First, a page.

The next room has a fine collection of Pacific Northwest art, including many beautiful older pieces and three spectacular masks by Henry Speck, Jr. (There are also two paintings by his father, Henry Speck, Sr..) Hank Speck lives on an island off the north end of Vancouver Island. The masks depict three stages of transformation of the Hamatsa raven and were designed to be used in ceremonies as well as displayed as works of art. A dancer himself, the masks are designed to be used—they are carefully engineered and lightweight. The beaks can be opened and shut by the dancer to make a loud clacking sound, which is part of the ceremony.

Downstairs is devoted to Inuit art, particularly drawing. Inuit drawing became an important art form after the success of the Cape Dorsett (now Kinngait) community of artists. Kinngait is a small community on Baffin Island north of Hudson’s Bay. Beginning in 1959, Kinngait Studios has issued a series of highly anticipated prints from local artists. The pieces on display are all original drawings made by artists from Kinngait and other Inuit communities in the Far North.

One such artist is Tim Pitsiulak, who is represented by five pieces. Pitsuliak was a hunter as well as accomplished artist, and inspired many younger artists by his approach to art and life. Tragically, he died at the age of 49 from what should have been a routine chest infection. His work shows incredible powers of observation, as well as a wide range of subject matter and styles. Iceberg Ice is one of a series of pieces he did shortly before his death.  Looking at it from across the room, it’s hard to believe it was executed with color pencils on black paper.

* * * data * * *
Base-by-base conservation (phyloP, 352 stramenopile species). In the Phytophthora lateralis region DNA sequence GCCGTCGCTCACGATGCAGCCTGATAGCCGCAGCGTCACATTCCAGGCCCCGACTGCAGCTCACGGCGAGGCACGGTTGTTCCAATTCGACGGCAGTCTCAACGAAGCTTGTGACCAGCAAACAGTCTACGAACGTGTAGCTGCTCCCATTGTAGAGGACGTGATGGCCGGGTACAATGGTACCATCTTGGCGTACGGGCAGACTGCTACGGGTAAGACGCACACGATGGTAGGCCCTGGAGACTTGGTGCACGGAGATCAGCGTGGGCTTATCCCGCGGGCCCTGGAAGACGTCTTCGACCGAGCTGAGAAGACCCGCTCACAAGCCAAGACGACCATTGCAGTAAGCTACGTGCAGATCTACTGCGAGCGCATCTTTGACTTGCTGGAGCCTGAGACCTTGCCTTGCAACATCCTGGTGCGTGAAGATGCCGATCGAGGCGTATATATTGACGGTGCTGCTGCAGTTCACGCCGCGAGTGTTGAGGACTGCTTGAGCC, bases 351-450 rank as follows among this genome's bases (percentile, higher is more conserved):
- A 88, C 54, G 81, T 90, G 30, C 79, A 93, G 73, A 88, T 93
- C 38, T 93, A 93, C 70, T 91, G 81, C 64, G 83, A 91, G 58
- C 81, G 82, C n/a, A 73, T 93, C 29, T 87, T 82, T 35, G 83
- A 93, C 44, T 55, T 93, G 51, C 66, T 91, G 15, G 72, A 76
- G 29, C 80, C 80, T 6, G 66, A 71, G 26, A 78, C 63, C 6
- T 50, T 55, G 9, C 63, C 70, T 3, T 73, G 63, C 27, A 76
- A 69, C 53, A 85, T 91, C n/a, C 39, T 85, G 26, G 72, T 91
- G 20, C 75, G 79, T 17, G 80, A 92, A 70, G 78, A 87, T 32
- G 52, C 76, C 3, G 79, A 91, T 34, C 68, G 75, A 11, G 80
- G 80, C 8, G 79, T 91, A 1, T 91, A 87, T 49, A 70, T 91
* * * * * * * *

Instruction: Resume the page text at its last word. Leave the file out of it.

Also on display are four pieces by Annie Pootoogook. Rather then draw scenes of traditional life and nature (which the art market would probably have preferred), Pootoogook depicted the reality of everyday life in the arctic. The four pieces on display show pleasant scenes, among them Bringing Home Food in which family members bring home a freshly killed seal while the TV plays in the background. But she also drew work that showed other sides of her life, including suffering from domestic violence and addiction. In spite of her success and international fame as an artist, Pootoogook died at the age of 46 under what the police termed suspicious circumstances. The circumstances of her death were never adequately investigated or resolved.

Upstairs are several more pieces by women artists, including Vuntut Gwitchin artist Jeneen Frei Njootli. The Vuntut Gwitchin First Nation is in northern Yukon and can only be reached by flying in, but the wider Gwitchen people extend across northern Canada and into Alaska. Njootli lives and works in Vancouver, and produces performance art, video, and installations as well as sculptural pieces like Ache. The piece is made from animal skins, wolf fur and a wolf paw, and ratchet straps. The whole thing has been dipped in concrete. What does it all mean? Who knows, but it is haunting and speaks to place and memory.

Some resources

Kent Monkman

Alex Janvier

Nadia Myre

Caroline Monnet

Norval Morisseau

Henry Speck Jr.

Tim Pitsiulak

Annie Pootoogook

Jeneen Frei Njootli